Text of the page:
8. 8.8. The k-ε model
      9. 8.9. Appendix: solution of a diffusion equation in cylindrical coordinates
      10. 8.10. Application exercises
    2. Chapter 9: Hydrodynamics and Residence Time Distribution – Stirring
      1. 9.1. Turbulence and residence time distribution
      2. 9.2. Stirring
      3. 9.3. Appendix: interfaces and the notion of surface tension
    3. Chapter 10: Micromixing and Macromixing
      1. 10.1. Introduction
      2. 10.2. Characterization of the mixture: segregation index
      3. 10.3. The dynamics of mixing
      4. 10.4. Homogenization of a scalar field by molecular diffusion: micromixing
      5. 10.5. Diffusion and chemical reactions
      6. 10.6. Macromixing, micromixing, and chemical reactions
      7. 10.7. Experimental demonstration of the micromixing process
    4. Chapter 11: Small Scales in Turbulence
      1. 11.1. Notion of signal processing, expansion of a time signal into Fourier series
      2. 11.2. Turbulent energy spectrum.
      3. 11.3. Kolmogorov’s theory
      4. 11.4. The Kolmogorov scale.
      5. 11.5. Application to macromixing, micromixing and chemical reaction
      6. 11.6. Application exercises
    5. Chapter 12: Micromixing Models
      1. 12.1. Introduction
      2. 12.2. CD model
      3. 12.3. Model of interaction by exchange with the mean
      4. 12.4. Conclusion
      5. 12.5. Application exercise
  7. Part III: Mechanical Separation
    1. Chapter 13: Physical Description of a Particulate Medium Dispersed Within a Fluid
      1. 13.1. Introduction
      2. 13.2. Solid particles
      3. 13.3 Fluid particles
      4. 13.4. Mass balance of a mechanical separation process
    2. Chapter 14: Flows in Porous Media
      1. 14.1. Consolidated porous media; non-consolidated porous media, and geometrical characterization
      2. 14.2. Darcy’s law
      3. 14.3. Examples of application of Darcy’s law
      4. 14.4. Modeling Darcy’s law through an analogy with the flow inside a network of capillary tubes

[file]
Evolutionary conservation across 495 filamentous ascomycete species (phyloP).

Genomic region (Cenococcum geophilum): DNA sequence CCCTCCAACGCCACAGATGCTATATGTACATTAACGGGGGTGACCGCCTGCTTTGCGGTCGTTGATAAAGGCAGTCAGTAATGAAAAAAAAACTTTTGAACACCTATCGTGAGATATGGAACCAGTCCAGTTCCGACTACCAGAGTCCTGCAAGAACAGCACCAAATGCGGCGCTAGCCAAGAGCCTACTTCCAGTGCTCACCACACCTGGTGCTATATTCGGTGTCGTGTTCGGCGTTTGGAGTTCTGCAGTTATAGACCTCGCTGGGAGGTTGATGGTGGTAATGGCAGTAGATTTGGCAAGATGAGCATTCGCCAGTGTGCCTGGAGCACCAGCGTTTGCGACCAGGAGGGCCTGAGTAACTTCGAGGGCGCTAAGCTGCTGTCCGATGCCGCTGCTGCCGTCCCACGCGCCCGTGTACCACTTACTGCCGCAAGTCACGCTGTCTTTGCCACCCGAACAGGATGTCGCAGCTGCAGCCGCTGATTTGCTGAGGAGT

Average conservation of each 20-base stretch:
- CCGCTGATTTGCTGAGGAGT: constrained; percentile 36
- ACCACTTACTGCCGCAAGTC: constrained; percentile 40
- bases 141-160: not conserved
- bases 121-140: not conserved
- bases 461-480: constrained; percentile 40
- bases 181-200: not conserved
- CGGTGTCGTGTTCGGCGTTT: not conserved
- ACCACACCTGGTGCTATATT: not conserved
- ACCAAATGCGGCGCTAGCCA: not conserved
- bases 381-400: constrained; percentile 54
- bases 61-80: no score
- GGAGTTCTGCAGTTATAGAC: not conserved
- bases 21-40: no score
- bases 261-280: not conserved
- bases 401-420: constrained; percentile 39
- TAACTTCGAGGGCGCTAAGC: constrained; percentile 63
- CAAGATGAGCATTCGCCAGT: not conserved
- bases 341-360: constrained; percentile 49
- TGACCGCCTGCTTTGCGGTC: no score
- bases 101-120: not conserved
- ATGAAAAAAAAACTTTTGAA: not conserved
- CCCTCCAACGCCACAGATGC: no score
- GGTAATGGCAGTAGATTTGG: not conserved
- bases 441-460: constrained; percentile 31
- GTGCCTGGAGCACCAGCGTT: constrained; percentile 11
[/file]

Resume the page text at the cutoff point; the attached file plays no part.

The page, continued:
5. 14.5. Modeling permeability, Kozeny-Carman formula
      6. 14.6. Ergun’s relation
      7. 14.7. Draining by pressing
      8. 14.8. The reverse osmosis process
      9. 14.9. Energetics of membrane separation
      10. 14.10. Application exercises
    3. Chapter 15: Particles Within the Gravity Field
      1. 15.1. Settling of a rigid particle in a fluid at rest
      2. 15.2. Settling of a set of solid particles in a fluid at rest
      3. 15.3. Settling or rising of a fluid particle in a fluid at rest
      4. 15.4. Particles being held in suspension by Brownian motion
      5. 15.5. Particles being held in suspension by turbulence
      6. 15.6. Fluidized beds
      7. 15.7. Application exercises
    4. Chapter 16: Movement of a Solid Particle in a Fluid Flow
      1. 16.1. Notations and hypotheses
      2. 16.2. The Basset, Boussinesq, Oseen, and Tchen equation
      3. 16.3. Movement of a particle subjected to gravity in a fluid at rest
      4. 16.4. Movement of a particle in a steady, unidirectional shear flow
      5. 16.5. Lift force applied to a particle by a unidirectional flow
      6. 16.6. Centrifugation of a particle in a rotating flow
      7. 16.7. Applications to the transport of a particle in a turbulent flow or in a laminar flow
    5. Chapter 17: Centrifugal Separation
      1. 17.1 Rotating flows, circulation, and velocity curl
      2. 17.2. Some examples of rotating flows
      3. 17.3. The principle of centrifugal separation
      4. 17.4. Centrifuge decanters
      5. 17.5. Centrifugal separators
      6. 17.6. Centrifugal filtration
      7. 17.7. Hydrocyclones
      8. 17.8. Energetics of centrifugal separation.
      9. 17.9. Application exercise
    6. Chapter 18: Notions on Granular Materials
      1. 18.1. Static friction: Coulomb’s law of friction
      2. 18.2. Non-cohesive granular materials: Angle of repose, angle of internal friction
      3. 18.3. Microscopic approach to a granular material
      4. 18.4. Macroscopic modeling of the equilibrium of a granular material in a silo
      5. 18.5. Flow of a granular material: example of an hourglass
  8. Physical Properties of Common Fluids
  9. Index